I danced to Micheal Jackson's Thriller at my father's memorial … here’s why

Temi Giwa
6 min readFeb 23, 2024

A year ago (ironically on Valentines' Day) my father passed away.

It was the culmination of five years of fighting with an intelligence-destroying, strength-draining, dignity-stealing disease that doctors struggled to identify and no medicine (modern, traditional, homeopathic or technological) seemed able to treat.

I watched the most brilliant, most disciplined, strongest, most determined man, I’ve ever known wither away into a shell that was constantly in pain and could not move anything but his eyeballs without help.

Watching that process is the hardest thing I’ve ever had to do. In my darkest most vulnerable moments I told my closest friends that I was afraid people would think I didn't love him because I didn’t think I would cry at his funeral. I was scared that I’d just be relieved he wasn’t suffering anymore.

I didn’t think anything could hurt me more than watching him slowly and painfully suffer his way to death.

I could not have been more wrong

He died at around 9pm on February 14th in the LASUTH critical care unit, after about a week and millions of Naira of emergency care that week alone. He died hooked up to tubes and wires and a crash cart trying to jump-start his heart.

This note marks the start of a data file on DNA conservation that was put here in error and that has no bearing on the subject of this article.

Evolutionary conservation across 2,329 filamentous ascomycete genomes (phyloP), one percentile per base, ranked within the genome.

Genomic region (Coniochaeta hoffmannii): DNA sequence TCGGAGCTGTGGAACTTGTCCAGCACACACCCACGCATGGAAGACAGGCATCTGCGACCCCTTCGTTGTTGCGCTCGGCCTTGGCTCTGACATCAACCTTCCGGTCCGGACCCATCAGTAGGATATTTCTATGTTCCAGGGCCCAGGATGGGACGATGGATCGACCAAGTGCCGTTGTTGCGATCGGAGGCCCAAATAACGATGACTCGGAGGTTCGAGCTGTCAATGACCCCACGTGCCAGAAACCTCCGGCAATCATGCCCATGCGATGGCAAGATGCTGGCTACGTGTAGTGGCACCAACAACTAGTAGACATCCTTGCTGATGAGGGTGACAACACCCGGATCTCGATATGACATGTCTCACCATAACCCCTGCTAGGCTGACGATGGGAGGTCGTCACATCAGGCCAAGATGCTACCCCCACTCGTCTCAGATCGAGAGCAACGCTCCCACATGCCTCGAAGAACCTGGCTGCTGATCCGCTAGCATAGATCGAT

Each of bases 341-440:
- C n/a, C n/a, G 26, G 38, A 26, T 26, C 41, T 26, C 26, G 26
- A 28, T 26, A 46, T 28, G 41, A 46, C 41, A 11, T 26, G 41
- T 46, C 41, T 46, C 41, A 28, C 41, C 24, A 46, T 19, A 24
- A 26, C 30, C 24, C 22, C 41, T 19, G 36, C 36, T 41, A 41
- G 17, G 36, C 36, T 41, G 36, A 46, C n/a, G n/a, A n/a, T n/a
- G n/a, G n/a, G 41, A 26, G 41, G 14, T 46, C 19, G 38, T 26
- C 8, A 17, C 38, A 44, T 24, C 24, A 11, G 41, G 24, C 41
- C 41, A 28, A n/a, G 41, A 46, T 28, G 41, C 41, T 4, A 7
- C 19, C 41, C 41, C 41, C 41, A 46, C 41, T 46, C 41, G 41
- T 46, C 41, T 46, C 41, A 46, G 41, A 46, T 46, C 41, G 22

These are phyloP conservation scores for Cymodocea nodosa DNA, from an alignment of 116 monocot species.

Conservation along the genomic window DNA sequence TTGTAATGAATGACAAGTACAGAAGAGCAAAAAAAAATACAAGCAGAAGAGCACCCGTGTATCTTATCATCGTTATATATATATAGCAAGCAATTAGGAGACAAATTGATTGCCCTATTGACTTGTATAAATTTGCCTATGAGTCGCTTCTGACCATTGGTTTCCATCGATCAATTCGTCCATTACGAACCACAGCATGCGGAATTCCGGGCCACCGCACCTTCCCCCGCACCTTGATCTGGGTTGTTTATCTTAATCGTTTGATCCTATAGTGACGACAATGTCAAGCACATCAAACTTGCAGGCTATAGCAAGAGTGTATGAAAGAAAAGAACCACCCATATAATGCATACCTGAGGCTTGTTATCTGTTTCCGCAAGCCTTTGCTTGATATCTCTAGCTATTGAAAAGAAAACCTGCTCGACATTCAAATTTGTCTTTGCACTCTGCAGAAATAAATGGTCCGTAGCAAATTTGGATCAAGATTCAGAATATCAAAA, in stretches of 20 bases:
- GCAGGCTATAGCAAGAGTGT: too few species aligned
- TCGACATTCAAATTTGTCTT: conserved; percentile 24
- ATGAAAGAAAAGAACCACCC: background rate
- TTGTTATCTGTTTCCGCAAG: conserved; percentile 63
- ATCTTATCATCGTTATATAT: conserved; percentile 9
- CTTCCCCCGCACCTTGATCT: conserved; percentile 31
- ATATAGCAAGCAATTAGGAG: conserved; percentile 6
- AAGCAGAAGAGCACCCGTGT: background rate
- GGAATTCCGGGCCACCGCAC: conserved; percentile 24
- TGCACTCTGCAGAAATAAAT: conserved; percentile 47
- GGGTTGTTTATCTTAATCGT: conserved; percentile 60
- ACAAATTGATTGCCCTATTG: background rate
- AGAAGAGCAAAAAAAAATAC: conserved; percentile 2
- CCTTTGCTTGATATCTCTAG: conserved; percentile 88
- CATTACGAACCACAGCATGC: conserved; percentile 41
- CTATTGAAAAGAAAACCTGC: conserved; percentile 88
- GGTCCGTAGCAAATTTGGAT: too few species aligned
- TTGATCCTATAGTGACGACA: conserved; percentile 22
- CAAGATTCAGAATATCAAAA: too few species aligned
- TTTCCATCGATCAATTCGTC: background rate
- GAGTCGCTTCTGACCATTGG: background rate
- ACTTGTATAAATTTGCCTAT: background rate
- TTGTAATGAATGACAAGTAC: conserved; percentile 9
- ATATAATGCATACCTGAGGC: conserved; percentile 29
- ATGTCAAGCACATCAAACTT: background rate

I knew it was time. Shit, I’d prayed and begged God for this exact moment. But that didn’t matter at all. When confronted with the reality, of never seeing him again, I begged him not to go. To not leave me alone and for it not to be the end.

But it was the end and it felt like a part of my soul was in that bed being pronounced dead with him.

Two days later we buried him with very little fanfare or hoopla. Because he was born a Muslim and we wanted to honour him, the way his religion and family wanted. And to be honest, at the time it was a relief to do something small and quiet at a time when we had to cope with three funerals in three days.

But my mom, sisters and I knew he deserved so much more than that. And so we made a pact. In a year, when we’d had a little bit of a chance to heal, we’d honor him the way we knew he deserved.



Temi Giwa

I write about starting and growing new things. Mostly around startups and how to build your own. I also have opinions … lots of them … come fight me 🤦🏾‍♀️